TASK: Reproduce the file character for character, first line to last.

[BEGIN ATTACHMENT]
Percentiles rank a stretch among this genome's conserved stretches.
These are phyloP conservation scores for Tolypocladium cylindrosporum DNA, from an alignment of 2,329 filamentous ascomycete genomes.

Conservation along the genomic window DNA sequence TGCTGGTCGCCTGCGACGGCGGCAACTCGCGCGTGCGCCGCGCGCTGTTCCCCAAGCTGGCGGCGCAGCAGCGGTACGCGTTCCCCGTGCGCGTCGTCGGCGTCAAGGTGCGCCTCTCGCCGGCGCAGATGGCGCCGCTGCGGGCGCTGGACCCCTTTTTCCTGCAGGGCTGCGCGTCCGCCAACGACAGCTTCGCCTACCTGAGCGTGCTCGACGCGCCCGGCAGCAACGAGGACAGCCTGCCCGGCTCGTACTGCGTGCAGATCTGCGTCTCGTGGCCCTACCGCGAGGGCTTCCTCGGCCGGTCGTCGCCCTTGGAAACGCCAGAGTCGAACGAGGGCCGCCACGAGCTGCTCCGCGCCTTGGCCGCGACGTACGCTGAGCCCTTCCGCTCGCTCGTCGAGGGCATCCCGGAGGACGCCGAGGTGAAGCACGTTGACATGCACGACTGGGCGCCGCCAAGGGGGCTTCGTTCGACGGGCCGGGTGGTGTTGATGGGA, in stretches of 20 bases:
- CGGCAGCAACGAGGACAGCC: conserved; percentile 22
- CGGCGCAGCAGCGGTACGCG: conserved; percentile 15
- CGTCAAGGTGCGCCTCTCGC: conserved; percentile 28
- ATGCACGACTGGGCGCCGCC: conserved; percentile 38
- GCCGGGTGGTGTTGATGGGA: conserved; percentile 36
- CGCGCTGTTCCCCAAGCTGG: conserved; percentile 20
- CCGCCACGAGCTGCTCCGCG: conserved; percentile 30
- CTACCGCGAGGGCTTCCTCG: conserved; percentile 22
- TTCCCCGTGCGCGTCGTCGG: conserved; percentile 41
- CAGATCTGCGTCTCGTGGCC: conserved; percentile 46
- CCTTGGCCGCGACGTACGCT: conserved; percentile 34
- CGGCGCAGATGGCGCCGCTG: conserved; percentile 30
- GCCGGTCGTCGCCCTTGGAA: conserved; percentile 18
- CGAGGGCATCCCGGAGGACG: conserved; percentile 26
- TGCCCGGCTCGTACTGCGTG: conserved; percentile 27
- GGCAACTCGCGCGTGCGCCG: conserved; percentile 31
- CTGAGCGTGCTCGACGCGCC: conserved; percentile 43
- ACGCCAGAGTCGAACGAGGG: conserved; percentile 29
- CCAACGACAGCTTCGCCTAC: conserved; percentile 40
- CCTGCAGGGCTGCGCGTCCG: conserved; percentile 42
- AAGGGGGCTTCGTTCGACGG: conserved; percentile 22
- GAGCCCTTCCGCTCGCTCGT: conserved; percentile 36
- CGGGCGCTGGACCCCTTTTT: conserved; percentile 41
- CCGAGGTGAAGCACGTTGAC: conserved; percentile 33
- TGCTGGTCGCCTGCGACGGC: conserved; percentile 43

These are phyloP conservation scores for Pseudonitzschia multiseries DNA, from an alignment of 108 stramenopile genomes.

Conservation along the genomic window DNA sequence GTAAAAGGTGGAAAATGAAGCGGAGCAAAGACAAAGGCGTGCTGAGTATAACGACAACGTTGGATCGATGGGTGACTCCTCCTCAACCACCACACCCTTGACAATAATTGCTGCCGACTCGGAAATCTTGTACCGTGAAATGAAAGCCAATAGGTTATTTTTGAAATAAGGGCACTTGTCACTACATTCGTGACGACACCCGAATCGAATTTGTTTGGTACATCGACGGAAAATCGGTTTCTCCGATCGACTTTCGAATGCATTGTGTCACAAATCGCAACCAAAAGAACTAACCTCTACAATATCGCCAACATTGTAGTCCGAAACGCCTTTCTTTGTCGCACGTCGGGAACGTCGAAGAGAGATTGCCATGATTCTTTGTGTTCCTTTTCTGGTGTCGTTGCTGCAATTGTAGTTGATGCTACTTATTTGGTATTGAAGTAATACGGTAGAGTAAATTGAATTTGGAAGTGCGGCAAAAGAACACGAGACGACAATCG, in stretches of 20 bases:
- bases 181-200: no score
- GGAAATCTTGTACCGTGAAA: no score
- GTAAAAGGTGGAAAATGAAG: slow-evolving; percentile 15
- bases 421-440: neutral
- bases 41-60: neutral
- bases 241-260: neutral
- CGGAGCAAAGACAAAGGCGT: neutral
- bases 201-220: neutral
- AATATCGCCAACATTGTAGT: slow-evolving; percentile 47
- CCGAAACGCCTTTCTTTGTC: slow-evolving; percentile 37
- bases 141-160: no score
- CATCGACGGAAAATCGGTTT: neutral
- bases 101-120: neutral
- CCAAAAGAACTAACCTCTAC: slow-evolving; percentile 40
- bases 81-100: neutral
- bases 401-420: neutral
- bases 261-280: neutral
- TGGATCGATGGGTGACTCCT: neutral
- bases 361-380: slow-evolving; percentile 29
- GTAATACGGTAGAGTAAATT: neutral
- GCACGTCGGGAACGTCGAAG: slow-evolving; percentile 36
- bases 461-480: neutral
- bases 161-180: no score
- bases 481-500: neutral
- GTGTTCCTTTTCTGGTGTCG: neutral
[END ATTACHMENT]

Percentiles rank a stretch among this genome's conserved stretches.
These are phyloP conservation scores for Tolypocladium cylindrosporum DNA, from an alignment of 2,329 filamentous ascomycete genomes.

Conservation along the genomic window DNA sequence TGCTGGTCGCCTGCGACGGCGGCAACTCGCGCGTGCGCCGCGCGCTGTTCCCCAAGCTGGCGGCGCAGCAGCGGTACGCGTTCCCCGTGCGCGTCGTCGGCGTCAAGGTGCGCCTCTCGCCGGCGCAGATGGCGCCGCTGCGGGCGCTGGACCCCTTTTTCCTGCAGGGCTGCGCGTCCGCCAACGACAGCTTCGCCTACCTGAGCGTGCTCGACGCGCCCGGCAGCAACGAGGACAGCCTGCCCGGCTCGTACTGCGTGCAGATCTGCGTCTCGTGGCCCTACCGCGAGGGCTTCCTCGGCCGGTCGTCGCCCTTGGAAACGCCAGAGTCGAACGAGGGCCGCCACGAGCTGCTCCGCGCCTTGGCCGCGACGTACGCTGAGCCCTTCCGCTCGCTCGTCGAGGGCATCCCGGAGGACGCCGAGGTGAAGCACGTTGACATGCACGACTGGGCGCCGCCAAGGGGGCTTCGTTCGACGGGCCGGGTGGTGTTGATGGGA, in stretches of 20 bases:
- CGGCAGCAACGAGGACAGCC: conserved; percentile 22
- CGGCGCAGCAGCGGTACGCG: conserved; percentile 15
- CGTCAAGGTGCGCCTCTCGC: conserved; percentile 28
- ATGCACGACTGGGCGCCGCC: conserved; percentile 38
- GCCGGGTGGTGTTGATGGGA: conserved; percentile 36
- CGCGCTGTTCCCCAAGCTGG: conserved; percentile 20
- CCGCCACGAGCTGCTCCGCG: conserved; percentile 30
- CTACCGCGAGGGCTTCCTCG: conserved; percentile 22
- TTCCCCGTGCGCGTCGTCGG: conserved; percentile 41
- CAGATCTGCGTCTCGTGGCC: conserved; percentile 46
- CCTTGGCCGCGACGTACGCT: conserved; percentile 34
- CGGCGCAGATGGCGCCGCTG: conserved; percentile 30
- GCCGGTCGTCGCCCTTGGAA: conserved; percentile 18
- CGAGGGCATCCCGGAGGACG: conserved; percentile 26
- TGCCCGGCTCGTACTGCGTG: conserved; percentile 27
- GGCAACTCGCGCGTGCGCCG: conserved; percentile 31
- CTGAGCGTGCTCGACGCGCC: conserved; percentile 43
- ACGCCAGAGTCGAACGAGGG: conserved; percentile 29
- CCAACGACAGCTTCGCCTAC: conserved; percentile 40
- CCTGCAGGGCTGCGCGTCCG: conserved; percentile 42
- AAGGGGGCTTCGTTCGACGG: conserved; percentile 22
- GAGCCCTTCCGCTCGCTCGT: conserved; percentile 36
- CGGGCGCTGGACCCCTTTTT: conserved; percentile 41
- CCGAGGTGAAGCACGTTGAC: conserved; percentile 33
- TGCTGGTCGCCTGCGACGGC: conserved; percentile 43

These are phyloP conservation scores for Pseudonitzschia multiseries DNA, from an alignment of 108 stramenopile genomes.

Conservation along the genomic window DNA sequence GTAAAAGGTGGAAAATGAAGCGGAGCAAAGACAAAGGCGTGCTGAGTATAACGACAACGTTGGATCGATGGGTGACTCCTCCTCAACCACCACACCCTTGACAATAATTGCTGCCGACTCGGAAATCTTGTACCGTGAAATGAAAGCCAATAGGTTATTTTTGAAATAAGGGCACTTGTCACTACATTCGTGACGACACCCGAATCGAATTTGTTTGGTACATCGACGGAAAATCGGTTTCTCCGATCGACTTTCGAATGCATTGTGTCACAAATCGCAACCAAAAGAACTAACCTCTACAATATCGCCAACATTGTAGTCCGAAACGCCTTTCTTTGTCGCACGTCGGGAACGTCGAAGAGAGATTGCCATGATTCTTTGTGTTCCTTTTCTGGTGTCGTTGCTGCAATTGTAGTTGATGCTACTTATTTGGTATTGAAGTAATACGGTAGAGTAAATTGAATTTGGAAGTGCGGCAAAAGAACACGAGACGACAATCG, in stretches of 20 bases:
- bases 181-200: no score
- GGAAATCTTGTACCGTGAAA: no score
- GTAAAAGGTGGAAAATGAAG: slow-evolving; percentile 15
- bases 421-440: neutral
- bases 41-60: neutral
- bases 241-260: neutral
- CGGAGCAAAGACAAAGGCGT: neutral
- bases 201-220: neutral
- AATATCGCCAACATTGTAGT: slow-evolving; percentile 47
- CCGAAACGCCTTTCTTTGTC: slow-evolving; percentile 37
- bases 141-160: no score
- CATCGACGGAAAATCGGTTT: neutral
- bases 101-120: neutral
- CCAAAAGAACTAACCTCTAC: slow-evolving; percentile 40
- bases 81-100: neutral
- bases 401-420: neutral
- bases 261-280: neutral
- TGGATCGATGGGTGACTCCT: neutral
- bases 361-380: slow-evolving; percentile 29
- GTAATACGGTAGAGTAAATT: neutral
- GCACGTCGGGAACGTCGAAG: slow-evolving; percentile 36
- bases 461-480: neutral
- bases 161-180: no score
- bases 481-500: neutral
- GTGTTCCTTTTCTGGTGTCG: neutral